DIY website: What plugins do I need?

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With so many free plugins out there, it can be very tempting to start adding them to your site willy-nilly. More is better, and they’re free, so why not, right?  (Also, what’s a plugin?)

Wrong.  Plugins can actually cause more harm than good, so add them to your site with caution. They can slow your site down, and can be a security risk (more holes and passwords for your site to be hacked or spammed).  Some plugins will cause conflicts with some themes or other plugins, which is just a techy way of saying that they don’t play nice together in the WordPress sandbox. Plus, plugins need to be updated from time to time, and it’s just one extra step if you’re using things you don’t need. 

For this reason, it’s best practices to only install and activate the plugins you’re definitely using.

And if you’re no longer using a plugin, make sure to deactivate and then delete it.

Some hosting providers have default installations. If you’re using SiteGround, your site will automatically have SG Optimizer, SG Security, and SG Migrator installed. I always deactivate these on my Divi sites because you don’t really need them, and they can sometimes cause conflicts. Plus, you can always reactivate them if you want to later on.

Some web developers (not me!) will also just install a bunch of plugins at once, because they have one template for all of the sites they build. So, they just dump everything on all the sites, whether you need it or not. If you had someone else working on your site, I recommend going through and asking them what each plugin does and if you definitely need it, and then deleting any ones that are unnecessary.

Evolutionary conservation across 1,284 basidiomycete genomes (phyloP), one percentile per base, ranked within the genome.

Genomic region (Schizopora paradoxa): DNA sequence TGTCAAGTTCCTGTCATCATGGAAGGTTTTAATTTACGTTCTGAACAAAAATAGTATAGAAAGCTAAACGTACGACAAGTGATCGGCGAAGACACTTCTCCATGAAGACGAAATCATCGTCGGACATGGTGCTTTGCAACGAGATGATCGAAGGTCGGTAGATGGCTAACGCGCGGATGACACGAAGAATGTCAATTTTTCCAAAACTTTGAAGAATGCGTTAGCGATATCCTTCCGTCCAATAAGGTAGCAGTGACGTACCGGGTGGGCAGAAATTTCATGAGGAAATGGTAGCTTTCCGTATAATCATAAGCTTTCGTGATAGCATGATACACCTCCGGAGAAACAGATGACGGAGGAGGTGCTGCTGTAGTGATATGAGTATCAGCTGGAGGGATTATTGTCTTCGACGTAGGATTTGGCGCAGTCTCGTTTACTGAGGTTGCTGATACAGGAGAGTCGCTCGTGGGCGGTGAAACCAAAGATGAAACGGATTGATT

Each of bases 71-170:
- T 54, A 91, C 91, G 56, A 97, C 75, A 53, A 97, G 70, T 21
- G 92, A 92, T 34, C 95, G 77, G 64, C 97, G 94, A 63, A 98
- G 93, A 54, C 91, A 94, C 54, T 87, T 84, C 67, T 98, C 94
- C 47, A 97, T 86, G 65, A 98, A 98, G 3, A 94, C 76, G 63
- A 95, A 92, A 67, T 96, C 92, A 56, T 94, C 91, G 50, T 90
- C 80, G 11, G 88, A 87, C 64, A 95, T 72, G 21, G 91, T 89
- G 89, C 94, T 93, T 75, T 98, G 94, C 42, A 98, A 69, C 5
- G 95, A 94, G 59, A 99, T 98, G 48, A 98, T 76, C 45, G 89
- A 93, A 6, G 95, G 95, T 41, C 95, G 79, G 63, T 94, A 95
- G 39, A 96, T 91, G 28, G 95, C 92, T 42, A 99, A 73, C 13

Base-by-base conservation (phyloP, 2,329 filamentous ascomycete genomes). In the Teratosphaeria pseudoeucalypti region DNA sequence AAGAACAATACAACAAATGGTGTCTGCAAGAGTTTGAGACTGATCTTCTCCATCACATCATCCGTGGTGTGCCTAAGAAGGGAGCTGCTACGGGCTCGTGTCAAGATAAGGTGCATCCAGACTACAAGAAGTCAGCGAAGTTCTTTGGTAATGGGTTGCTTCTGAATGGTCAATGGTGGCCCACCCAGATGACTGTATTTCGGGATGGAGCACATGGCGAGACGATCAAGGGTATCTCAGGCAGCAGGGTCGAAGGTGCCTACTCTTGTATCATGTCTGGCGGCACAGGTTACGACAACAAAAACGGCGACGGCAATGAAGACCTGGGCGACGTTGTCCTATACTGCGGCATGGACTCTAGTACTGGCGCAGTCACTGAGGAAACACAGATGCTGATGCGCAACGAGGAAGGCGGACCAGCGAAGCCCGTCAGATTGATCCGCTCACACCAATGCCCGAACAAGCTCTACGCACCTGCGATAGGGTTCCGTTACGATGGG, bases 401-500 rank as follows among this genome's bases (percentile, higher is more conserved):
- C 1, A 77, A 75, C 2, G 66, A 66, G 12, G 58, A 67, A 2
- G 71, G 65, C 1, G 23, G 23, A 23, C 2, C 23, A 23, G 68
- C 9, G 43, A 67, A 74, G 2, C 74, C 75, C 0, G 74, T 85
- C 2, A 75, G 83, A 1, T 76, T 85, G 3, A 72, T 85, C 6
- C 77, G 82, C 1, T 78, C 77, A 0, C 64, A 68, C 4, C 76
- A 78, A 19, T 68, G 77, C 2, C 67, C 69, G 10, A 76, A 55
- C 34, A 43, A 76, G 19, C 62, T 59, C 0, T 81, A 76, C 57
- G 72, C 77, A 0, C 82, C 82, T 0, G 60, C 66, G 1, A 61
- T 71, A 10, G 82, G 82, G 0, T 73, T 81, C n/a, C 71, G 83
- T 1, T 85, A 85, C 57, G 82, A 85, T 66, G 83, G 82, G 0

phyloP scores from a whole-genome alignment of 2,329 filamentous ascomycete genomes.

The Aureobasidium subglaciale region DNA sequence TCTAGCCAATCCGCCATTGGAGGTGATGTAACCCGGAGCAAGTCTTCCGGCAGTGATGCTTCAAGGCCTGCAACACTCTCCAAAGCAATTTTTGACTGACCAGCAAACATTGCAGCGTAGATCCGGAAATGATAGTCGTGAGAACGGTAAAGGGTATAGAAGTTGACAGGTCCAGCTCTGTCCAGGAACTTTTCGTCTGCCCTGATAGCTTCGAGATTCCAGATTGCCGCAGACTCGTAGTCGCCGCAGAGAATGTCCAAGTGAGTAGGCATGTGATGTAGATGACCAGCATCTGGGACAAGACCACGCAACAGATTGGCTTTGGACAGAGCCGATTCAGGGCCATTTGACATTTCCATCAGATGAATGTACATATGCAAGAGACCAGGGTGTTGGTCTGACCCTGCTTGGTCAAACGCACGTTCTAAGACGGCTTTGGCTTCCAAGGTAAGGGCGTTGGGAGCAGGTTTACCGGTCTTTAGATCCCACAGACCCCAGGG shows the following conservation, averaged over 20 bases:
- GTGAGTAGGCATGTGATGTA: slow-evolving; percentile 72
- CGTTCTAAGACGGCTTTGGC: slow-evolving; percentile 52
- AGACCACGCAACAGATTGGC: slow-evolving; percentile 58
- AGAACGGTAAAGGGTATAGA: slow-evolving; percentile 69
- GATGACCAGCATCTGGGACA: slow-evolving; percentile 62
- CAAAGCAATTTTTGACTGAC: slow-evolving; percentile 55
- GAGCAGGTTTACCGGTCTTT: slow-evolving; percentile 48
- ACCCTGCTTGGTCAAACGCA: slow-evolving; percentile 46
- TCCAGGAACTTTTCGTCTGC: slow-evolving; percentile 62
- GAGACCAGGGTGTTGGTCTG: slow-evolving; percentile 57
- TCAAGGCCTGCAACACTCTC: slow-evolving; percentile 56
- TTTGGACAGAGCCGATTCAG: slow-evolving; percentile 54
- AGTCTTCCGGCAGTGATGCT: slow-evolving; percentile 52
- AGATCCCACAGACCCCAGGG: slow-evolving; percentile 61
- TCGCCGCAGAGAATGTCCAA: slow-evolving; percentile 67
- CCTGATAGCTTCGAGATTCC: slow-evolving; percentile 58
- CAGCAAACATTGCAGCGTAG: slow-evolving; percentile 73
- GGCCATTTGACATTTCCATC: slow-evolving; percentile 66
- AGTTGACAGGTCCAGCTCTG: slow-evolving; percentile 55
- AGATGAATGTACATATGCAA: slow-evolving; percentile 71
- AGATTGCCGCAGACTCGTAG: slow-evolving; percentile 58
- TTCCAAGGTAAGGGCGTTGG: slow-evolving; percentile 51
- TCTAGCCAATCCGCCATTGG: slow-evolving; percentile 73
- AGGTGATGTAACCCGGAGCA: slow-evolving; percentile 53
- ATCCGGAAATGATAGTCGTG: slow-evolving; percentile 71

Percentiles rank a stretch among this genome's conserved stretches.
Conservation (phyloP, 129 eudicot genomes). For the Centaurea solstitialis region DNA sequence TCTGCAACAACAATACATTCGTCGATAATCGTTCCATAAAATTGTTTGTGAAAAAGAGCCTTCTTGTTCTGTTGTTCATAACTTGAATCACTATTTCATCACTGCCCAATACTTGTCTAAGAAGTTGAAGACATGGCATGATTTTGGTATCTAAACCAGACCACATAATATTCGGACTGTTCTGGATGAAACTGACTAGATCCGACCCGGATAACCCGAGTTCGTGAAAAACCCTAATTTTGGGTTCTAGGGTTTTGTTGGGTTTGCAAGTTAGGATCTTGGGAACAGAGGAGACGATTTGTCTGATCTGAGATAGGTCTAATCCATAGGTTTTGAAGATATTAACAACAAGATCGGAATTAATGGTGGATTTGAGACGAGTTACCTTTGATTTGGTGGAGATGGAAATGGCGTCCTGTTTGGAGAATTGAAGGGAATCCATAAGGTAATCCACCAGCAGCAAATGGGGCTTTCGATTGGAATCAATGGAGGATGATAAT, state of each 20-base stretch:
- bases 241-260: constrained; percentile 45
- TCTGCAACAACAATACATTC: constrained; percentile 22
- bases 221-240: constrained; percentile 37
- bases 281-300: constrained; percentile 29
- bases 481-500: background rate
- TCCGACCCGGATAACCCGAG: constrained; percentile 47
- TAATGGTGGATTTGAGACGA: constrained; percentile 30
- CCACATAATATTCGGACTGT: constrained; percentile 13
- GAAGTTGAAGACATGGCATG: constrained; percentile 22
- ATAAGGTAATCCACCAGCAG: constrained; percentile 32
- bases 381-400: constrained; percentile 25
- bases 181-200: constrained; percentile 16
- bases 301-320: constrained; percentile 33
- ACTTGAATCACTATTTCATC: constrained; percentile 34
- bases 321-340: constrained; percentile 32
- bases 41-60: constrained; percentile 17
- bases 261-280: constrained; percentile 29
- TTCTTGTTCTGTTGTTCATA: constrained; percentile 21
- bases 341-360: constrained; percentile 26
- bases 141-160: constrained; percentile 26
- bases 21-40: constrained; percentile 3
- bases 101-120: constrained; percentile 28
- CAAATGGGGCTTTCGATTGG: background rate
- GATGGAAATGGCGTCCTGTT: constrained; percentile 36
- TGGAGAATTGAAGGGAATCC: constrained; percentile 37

So, how do you know which plugins to use? 

Key questions to ask when choosing plugins for your WordPress website:

Not all WordPress plugins are created equal. When was the last software update? Is the plugin compatible with the newest version of WordPress? Are a lot of other people successfully using this plugin?

But, but how do we know these things?? This seems like a lot of Googling stuff I don’t know about!
Nope, not at all!! WordPress will give you all of this information directly in the same place where you can install the plugin.

For example, if you search for WooCommerce, you’ll see this box show up. You can see down the bottom, that this plugin has 4.5 stars, with over 4100 ratings, so that’s good.

It also has 5 million plus active installations. That means that more than 5 million sites are currently using the WooCommerce plug in. So that tells us that this plugin is wildly successful and it’s likely that this company is doing really well and will continue to maintain this piece of code.

We can also see that it’s compatible with my version of WordPress (the latest version) and it was updated a week ago. This is all really important because that means that the developers of this plugin are continuing to update and maintain it. Try to avoid plugins that aren’t compatible or that aren’t being maintained, because they are more likely to cause conflicts or other issues, or to have security weaknesses.